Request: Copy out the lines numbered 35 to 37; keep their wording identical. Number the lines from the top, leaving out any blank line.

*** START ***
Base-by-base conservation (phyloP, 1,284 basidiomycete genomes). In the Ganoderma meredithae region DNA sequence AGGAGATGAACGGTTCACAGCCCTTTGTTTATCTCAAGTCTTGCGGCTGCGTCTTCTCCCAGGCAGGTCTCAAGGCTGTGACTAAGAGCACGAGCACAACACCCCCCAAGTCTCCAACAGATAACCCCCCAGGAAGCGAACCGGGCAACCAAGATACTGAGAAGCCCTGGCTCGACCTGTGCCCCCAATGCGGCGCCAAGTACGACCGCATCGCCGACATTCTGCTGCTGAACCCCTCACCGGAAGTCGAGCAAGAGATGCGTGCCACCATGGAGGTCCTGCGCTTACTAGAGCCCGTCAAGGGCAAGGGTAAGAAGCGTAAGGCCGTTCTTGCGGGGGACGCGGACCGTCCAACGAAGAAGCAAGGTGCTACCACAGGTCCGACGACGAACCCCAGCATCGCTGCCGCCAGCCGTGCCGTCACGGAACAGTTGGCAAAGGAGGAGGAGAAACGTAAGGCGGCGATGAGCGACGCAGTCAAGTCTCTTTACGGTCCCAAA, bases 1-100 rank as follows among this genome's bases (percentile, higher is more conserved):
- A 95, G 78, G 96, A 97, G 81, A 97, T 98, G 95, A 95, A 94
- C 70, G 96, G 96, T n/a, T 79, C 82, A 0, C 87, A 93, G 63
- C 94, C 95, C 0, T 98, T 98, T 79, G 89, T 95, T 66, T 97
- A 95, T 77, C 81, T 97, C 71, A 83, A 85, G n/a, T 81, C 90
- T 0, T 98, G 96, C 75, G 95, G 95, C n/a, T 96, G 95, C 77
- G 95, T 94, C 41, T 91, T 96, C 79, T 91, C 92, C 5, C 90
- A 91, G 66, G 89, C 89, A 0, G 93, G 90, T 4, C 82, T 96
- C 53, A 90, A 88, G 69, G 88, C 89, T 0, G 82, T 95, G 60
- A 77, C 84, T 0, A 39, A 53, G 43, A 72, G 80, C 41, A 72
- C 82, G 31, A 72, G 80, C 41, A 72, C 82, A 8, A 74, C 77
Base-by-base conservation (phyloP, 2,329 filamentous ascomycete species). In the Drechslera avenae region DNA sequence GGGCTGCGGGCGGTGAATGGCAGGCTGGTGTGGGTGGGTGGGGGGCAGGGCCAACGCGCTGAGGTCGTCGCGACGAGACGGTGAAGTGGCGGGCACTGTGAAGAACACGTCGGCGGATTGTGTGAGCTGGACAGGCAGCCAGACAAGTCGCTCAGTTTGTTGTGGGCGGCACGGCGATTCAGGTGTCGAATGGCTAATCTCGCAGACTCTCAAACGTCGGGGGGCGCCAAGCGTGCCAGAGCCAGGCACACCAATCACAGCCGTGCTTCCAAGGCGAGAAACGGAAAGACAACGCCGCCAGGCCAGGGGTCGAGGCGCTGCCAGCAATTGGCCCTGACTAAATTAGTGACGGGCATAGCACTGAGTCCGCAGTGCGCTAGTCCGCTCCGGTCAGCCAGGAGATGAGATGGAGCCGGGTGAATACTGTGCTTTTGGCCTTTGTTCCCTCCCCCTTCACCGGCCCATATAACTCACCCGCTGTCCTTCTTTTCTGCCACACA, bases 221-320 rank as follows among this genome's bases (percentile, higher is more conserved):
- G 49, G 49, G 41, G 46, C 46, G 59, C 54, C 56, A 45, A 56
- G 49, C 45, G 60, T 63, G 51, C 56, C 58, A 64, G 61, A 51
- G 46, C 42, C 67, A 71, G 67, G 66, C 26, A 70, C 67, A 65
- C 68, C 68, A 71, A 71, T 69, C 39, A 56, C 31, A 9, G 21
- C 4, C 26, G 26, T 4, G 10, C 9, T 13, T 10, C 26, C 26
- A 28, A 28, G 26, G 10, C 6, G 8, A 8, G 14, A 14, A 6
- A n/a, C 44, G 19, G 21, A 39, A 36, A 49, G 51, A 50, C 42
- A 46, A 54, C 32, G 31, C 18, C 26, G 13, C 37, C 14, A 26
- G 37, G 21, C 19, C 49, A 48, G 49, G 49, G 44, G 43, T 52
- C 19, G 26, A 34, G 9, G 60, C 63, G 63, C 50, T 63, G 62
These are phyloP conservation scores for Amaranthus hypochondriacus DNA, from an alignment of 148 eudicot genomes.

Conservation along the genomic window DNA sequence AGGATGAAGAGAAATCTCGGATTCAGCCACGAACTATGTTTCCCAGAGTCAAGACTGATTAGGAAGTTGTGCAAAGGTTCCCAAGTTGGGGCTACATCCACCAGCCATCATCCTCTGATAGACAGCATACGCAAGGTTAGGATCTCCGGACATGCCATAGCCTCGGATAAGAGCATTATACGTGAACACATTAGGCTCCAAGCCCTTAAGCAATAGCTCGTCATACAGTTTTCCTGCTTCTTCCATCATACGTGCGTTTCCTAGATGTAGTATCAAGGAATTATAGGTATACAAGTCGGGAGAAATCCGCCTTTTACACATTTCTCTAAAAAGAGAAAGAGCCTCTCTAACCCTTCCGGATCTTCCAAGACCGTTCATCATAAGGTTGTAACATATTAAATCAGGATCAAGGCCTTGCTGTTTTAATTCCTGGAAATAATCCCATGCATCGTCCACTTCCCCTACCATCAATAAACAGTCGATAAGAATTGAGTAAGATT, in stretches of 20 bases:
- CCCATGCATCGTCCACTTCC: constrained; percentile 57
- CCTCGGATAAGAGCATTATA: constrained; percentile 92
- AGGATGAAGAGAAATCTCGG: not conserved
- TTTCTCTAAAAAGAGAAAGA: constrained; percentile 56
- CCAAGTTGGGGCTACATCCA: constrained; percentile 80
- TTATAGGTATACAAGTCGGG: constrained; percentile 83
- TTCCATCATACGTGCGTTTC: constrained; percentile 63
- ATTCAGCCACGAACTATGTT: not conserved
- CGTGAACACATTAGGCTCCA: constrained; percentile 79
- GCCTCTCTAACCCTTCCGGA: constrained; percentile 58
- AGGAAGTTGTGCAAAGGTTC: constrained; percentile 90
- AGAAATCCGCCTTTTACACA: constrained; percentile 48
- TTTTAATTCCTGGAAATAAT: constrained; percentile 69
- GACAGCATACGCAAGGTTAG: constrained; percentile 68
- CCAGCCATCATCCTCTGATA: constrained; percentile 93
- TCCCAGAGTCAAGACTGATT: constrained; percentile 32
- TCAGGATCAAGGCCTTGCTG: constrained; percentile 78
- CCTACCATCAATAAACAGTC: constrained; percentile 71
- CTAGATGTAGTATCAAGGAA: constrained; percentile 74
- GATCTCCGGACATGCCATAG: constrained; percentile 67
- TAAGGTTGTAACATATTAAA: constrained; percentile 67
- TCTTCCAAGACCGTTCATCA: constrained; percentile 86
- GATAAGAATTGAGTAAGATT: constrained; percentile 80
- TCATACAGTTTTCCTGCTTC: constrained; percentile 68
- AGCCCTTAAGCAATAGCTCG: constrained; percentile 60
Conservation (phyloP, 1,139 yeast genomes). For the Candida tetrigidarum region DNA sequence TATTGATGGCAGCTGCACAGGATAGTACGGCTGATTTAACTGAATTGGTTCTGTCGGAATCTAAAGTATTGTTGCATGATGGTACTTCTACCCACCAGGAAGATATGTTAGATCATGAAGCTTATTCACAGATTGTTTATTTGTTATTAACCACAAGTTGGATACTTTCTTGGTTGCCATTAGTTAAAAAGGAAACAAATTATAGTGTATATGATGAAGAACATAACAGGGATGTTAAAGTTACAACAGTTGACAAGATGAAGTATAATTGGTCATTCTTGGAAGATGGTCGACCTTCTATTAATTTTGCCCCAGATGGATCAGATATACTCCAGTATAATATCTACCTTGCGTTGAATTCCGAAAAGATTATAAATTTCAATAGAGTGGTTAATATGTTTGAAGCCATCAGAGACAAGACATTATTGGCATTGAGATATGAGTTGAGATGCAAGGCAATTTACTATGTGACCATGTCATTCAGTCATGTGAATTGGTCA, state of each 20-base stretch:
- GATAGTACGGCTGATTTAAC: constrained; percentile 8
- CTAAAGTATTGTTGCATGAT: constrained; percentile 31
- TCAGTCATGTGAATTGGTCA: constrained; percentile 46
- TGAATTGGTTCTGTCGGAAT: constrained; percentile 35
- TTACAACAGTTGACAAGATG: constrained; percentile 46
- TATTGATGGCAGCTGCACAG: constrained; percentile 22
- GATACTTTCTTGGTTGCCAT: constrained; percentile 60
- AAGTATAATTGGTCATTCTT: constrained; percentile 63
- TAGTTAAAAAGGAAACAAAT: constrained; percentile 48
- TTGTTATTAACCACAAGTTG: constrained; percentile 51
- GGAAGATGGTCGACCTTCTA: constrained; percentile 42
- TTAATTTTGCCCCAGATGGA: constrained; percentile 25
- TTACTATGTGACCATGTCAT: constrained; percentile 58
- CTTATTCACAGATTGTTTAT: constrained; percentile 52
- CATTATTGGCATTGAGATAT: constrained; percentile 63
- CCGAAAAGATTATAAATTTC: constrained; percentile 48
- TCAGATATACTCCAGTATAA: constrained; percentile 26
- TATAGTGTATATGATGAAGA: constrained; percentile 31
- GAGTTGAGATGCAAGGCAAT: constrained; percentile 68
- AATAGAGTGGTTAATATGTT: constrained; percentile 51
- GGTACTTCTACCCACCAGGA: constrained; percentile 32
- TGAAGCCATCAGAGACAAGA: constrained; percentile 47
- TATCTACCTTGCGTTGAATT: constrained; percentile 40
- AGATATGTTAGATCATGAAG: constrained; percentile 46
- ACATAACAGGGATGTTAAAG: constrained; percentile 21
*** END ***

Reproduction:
- AGGAAGTTGTGCAAAGGTTC: constrained; percentile 90
- AGAAATCCGCCTTTTACACA: constrained; percentile 48
- TTTTAATTCCTGGAAATAAT: constrained; percentile 69